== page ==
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Shael

Multiple Inheritance vs. Composition

4 posts in this topic

I'm curious to know if other developers think multiple inheritance is bad practice and if composition should be used instead or if it's a case of "the right tool for the job". The question came about as I recently started work on my entity system again and have found myself with an entity class that has grown inheriting 4 other objects - most times I've only ever needed single inheritance. In my mind this doesn't seem too bad in terms of what is being inherited but I thought I'd just see what others have to say and perhaps improve on my design/skills.

My entity class at its most basic:

[CODE]
class Entity : public ComponentContainer, public PropertyContainer, public Serializable, public NetworkObject
{
public:
};
[/CODE]

Basically an entity contains a list of components and properties, can be serialized and is networked. I suppose I could use composition and have the ComponentContainer and PropertyContainer as members of an Entity instead, but I found it more practical to be able to do the following:

[CODE]
entity.AddComponent<MyComponent>();
[/CODE]

The Serializable and NetworkObject objects allow the Entity to implement it's own logic for file de/serialization , etc and for network de/serialization. A Component object also inherits these objects.
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[quote name='Shael' timestamp='1349764341' post='4988235']
Basically an entity contains a list of components and properties, can be serialized and is networked. I suppose I could use composition and have the ComponentContainer and PropertyContainer as members of an Entity instead, but I found it more practical to be able to do the following:
[/quote]
Then an Entity HAS a component container and property container, so it ISN'T component and property container.
Then I don't think Entity should inherit from them.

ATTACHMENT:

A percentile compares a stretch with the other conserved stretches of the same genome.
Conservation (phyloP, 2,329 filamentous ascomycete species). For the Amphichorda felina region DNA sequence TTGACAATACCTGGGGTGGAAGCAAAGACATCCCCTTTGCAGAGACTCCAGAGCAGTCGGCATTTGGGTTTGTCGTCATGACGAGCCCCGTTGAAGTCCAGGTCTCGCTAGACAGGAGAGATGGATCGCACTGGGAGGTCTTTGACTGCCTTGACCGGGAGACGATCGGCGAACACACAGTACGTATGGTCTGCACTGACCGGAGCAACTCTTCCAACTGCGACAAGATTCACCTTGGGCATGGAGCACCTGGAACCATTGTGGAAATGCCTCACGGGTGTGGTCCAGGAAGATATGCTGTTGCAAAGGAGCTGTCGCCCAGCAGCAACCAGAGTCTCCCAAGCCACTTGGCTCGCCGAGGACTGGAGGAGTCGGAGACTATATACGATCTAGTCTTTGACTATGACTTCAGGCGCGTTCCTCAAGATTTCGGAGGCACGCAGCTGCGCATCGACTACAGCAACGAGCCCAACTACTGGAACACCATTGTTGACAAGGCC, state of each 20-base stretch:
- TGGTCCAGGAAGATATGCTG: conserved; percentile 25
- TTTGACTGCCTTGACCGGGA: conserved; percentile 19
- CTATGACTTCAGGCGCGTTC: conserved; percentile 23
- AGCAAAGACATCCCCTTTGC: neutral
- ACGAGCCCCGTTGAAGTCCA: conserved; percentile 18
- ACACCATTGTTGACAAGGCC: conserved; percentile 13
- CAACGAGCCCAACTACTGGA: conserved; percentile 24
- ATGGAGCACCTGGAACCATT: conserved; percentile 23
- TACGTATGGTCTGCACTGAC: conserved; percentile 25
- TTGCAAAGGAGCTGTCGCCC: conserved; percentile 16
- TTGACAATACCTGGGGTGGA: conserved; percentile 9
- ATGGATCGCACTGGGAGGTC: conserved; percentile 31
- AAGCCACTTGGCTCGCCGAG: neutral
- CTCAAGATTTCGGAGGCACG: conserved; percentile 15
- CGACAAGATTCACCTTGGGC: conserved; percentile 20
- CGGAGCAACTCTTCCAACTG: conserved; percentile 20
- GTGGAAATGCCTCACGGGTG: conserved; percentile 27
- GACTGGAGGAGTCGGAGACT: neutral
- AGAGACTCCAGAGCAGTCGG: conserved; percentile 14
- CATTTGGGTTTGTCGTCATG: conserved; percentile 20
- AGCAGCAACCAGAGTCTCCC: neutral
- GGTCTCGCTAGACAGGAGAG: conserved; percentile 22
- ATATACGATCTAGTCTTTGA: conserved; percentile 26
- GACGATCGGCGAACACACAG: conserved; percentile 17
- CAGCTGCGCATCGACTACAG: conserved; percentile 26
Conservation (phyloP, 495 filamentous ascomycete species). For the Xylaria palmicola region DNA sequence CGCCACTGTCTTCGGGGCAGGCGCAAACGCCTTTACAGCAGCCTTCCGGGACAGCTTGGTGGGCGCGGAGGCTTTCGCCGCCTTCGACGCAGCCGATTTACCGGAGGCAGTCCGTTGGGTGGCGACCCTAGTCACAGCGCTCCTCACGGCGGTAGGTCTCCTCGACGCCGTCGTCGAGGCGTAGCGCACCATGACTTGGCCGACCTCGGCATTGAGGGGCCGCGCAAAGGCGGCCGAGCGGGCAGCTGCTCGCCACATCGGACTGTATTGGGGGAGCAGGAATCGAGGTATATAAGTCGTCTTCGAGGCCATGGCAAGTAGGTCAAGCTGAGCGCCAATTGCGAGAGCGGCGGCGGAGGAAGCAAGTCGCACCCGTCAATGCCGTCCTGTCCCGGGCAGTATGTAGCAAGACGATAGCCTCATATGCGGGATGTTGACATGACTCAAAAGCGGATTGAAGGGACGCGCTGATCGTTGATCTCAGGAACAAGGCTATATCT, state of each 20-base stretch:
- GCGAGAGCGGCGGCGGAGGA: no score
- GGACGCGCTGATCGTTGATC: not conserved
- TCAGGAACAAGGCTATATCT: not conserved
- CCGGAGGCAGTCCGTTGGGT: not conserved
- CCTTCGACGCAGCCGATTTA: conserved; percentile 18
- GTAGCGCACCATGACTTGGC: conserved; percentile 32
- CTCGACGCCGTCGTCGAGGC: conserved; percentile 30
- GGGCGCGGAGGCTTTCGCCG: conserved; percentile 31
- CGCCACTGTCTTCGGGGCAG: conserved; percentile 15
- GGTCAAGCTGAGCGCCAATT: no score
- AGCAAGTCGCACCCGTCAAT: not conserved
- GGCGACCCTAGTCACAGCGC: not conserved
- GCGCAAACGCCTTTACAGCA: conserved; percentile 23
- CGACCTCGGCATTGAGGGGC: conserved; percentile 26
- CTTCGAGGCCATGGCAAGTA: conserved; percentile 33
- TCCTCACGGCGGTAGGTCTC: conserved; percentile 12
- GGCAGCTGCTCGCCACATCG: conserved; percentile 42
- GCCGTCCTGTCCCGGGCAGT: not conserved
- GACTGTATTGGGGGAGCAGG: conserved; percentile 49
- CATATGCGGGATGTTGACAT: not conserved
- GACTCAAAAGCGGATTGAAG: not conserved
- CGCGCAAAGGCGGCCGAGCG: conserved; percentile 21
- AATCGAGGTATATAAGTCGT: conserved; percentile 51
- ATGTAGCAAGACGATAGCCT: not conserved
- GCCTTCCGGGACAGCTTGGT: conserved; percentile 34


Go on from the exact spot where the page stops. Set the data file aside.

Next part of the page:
"The Serializable and NetworkObject objects allow the Entity to implement it's own logic for file de/serialization".
That sound like Serializable and NetworkObject are interfaces, then it's fine Entity implements them via inheritance.
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Agreed with that....

Unless ComponentContainer and PropertyContainer are also interfaces that it implements. In that case it IS A container and the container has components, rather than HAS A container.

I've seen that type of component container inheritance work well in practice. It means you don't need to re-implement the container logic and otherwise do some nifty things.
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I kind of agree with you but for practicality sake I chose to inherit Component/Property containers because an entity is a collection of components and properties. It doesn't re-implement the methods of the containers (though it could but isn't necessary). I figured it'd be better than having wrap all the collection methods ie:

[CODE]
class Entity : public Serializable, public NetworkObject
{
public:

void AddComponent(Component* c) { components.AddComponent©; }

private:
ComponentContainer components;
};

Entity e;
e.AddComponent(...);
[/CODE] Edited by Shael
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Personally I would argue that both approaches are bad practice for an entity system. An entity in a pure entity system should neither "be" nor "contain" a collection of components, it is merely an identifier that is used to associate components with each other. All of your components (which should just be data) should be stored in a database that is keyed by the entity identifier, then your various systems query the database for the required components. Using an entity class that contains the components makes it difficult to obtain the performance advantages of a pure entity system.

That being said, given only your 2 choices I would definitely go with composition. If anything just inherit from NetworkObject. It seems conceivable to me that NetworkObjects can also be property containers and also be serializable. If they are not already that is a big potential design complication that could raise it's head in the future.

An entity system by it's very nature is supposed to be all about composition and avoiding the rigidity of OOP, so making the system itself so heavily dependent on inheritance seems pretty backwards to me. Edited by krippy2k8
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